The LLCC Arts and Communication Department invites you to a retirement reception for Dr. Claire Gordon, professor of communication, and Dr. Joe Hoff, professor of Spanish. It will be held in an open house format today, May 5, 2-4 p.m. in the Robert H. Stephens Room.
The LLCC Arts and Communication Department invites you to a retirement reception for Dr. Claire Gordon, professor of communication, and Dr. Joe Hoff, professor of Spanish. It will be held in an open house format on Thursday, May 5, 2-4 p.m. in the Robert H. Stephens Room.
Join us today, May 2, to hear our talented musicians as the LLCC Jazz Band presents “Jazzin’ It Up” at 7 p.m. in A. Lincoln Commons. The concert will feature jazz standards and modern arrangements.
Hear our talented student vocalists perform in the LLCC Choir spring 2022 concert, “Connection.” The choir performs today, April 29, 1 p.m. and 7 p.m. in A. Lincoln Commons.
The LLCC Jazz Band will present “Jazzin’ It Up” on Monday, May 2, 7 p.m. in A. Lincoln Commons. The concert will feature jazz standards and modern arrangements.
Students in the Workforce Institute’s highway construction careers training program constructed a tiki bar under the direction of Tom Spears, workforce development program coordinator, which sold for $1,100 in the silent auction at the 16th Annual Foundation Gala. This hands-on learning opportunity raised funds in support of students and educational programs at LLCC. The Gala was also an opportunity to showcase the talents of culinary arts and hospitality students, who prepared and served the four-course gourmet meal, under the direction of Sheridan Lane, director of culinary program and operations, LLCC Choir members who performed under the direction of Laurie Lewis-Fritz, assistant professor of music, and PRM student worker Sara Waller who spoke on her experiences at LLCC and greeted guests.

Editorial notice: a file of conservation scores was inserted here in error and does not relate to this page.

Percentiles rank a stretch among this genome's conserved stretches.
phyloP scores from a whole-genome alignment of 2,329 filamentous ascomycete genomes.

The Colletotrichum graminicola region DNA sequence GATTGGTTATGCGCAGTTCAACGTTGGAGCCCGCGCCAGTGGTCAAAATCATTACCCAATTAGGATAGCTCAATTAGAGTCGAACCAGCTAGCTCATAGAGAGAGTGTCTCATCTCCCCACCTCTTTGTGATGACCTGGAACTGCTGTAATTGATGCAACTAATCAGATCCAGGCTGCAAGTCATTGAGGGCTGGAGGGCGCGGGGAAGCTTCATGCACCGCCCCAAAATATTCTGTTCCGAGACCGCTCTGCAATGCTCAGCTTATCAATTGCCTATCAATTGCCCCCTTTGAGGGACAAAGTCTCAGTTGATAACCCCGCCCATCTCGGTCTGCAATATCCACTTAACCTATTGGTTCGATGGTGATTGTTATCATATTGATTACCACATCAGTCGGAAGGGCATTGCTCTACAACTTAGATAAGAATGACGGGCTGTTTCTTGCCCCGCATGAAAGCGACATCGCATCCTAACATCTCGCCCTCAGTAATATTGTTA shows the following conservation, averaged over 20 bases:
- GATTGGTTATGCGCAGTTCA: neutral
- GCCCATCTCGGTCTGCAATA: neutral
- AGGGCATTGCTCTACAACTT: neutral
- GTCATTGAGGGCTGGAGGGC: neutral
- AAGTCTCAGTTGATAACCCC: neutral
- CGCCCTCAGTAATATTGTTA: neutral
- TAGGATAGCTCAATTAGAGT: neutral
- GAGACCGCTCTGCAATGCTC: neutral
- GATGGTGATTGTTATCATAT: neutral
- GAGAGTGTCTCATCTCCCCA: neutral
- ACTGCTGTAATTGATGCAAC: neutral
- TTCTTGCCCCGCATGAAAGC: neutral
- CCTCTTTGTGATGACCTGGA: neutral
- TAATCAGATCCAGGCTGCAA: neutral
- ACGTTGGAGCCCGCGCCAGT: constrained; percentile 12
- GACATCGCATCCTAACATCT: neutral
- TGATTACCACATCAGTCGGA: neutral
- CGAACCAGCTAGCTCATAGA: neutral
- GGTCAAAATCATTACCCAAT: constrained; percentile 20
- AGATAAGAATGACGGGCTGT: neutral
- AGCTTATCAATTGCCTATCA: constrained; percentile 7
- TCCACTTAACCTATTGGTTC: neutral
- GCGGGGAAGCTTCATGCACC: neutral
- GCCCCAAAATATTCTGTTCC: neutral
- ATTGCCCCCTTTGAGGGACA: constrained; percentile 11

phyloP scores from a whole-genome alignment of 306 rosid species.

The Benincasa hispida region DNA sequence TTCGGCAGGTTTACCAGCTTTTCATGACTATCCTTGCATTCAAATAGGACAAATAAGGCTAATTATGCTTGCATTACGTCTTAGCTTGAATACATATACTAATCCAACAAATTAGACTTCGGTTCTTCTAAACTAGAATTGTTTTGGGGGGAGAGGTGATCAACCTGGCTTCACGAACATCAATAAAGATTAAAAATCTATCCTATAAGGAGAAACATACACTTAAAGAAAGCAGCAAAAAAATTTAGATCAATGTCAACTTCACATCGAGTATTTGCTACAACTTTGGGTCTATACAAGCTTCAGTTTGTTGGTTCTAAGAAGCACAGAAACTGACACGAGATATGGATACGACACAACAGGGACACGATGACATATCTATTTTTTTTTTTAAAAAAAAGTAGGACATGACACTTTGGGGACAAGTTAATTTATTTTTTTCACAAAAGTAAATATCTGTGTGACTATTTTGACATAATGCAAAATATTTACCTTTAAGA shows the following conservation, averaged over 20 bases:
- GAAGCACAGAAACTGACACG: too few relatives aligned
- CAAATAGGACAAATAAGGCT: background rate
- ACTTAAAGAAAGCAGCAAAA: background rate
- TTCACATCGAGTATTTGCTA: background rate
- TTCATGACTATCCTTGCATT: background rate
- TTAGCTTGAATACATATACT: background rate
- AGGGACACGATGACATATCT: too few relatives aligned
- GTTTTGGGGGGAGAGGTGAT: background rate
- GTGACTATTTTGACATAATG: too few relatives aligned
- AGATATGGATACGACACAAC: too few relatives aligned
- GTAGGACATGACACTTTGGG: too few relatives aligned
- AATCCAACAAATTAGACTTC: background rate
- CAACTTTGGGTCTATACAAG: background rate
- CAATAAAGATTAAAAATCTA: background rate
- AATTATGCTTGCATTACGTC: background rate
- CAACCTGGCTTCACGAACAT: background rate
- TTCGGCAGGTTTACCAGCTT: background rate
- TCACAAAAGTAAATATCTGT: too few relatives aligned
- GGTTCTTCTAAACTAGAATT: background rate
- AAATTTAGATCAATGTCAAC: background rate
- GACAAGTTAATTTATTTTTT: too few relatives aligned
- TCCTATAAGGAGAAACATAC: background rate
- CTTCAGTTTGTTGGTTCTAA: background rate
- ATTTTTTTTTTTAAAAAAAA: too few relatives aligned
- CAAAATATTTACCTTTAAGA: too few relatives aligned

Hear our talented student vocalists perform in the LLCC Choir spring 2022 concert, “Connection.” The choir will perform tomorrow, April 29, 1 p.m. and 7 p.m. in A. Lincoln Commons.
Join us next week as the LLCC Choir presents “Connection,” the spring 2022 concert, on Friday, April 29, 1 p.m. and 7 p.m. in A. Lincoln Commons.
LLCC Jazz Band will present “Jazzin’ It Up” on Monday, May 2, 7 p.m. in A. Lincoln Commons. The concert will feature jazz standards and modern arrangements.
Winners of various awards were announced at an opening reception. Skyler Voss of Chatham was awarded Best of Show. Nathan Atkinson of Taylorville won the Digital Award. Miriam Carter of Springfield won the 3D Award and Peyton Cox of Spaulding the 2D Award. Vlada Popyk of Springfield won the Art History Award.
Crux May of Edinburg was honored with the Alexis Wernsing Pinnacle Award. This award was established in memory of Wernsing, a 2011 LLCC graduate. The winner is chosen by LLCC art faculty and goes to the student who best embodies Wernsing’s qualities of striving for the the best in all academic endeavors without complaint and no matter the context.
Artist Amanda Grieve, an LLCC alumna. served as juror for the show. She commented, “I want to congratulate the award winners and accepted artists in this year’s show. I would also like to encourage all of the students who entered pieces into this juried exhibit to continue to hone their creative voices. You should all be proud of yourselves for having created artworks under such unique conditions as those presented the last couple of years.”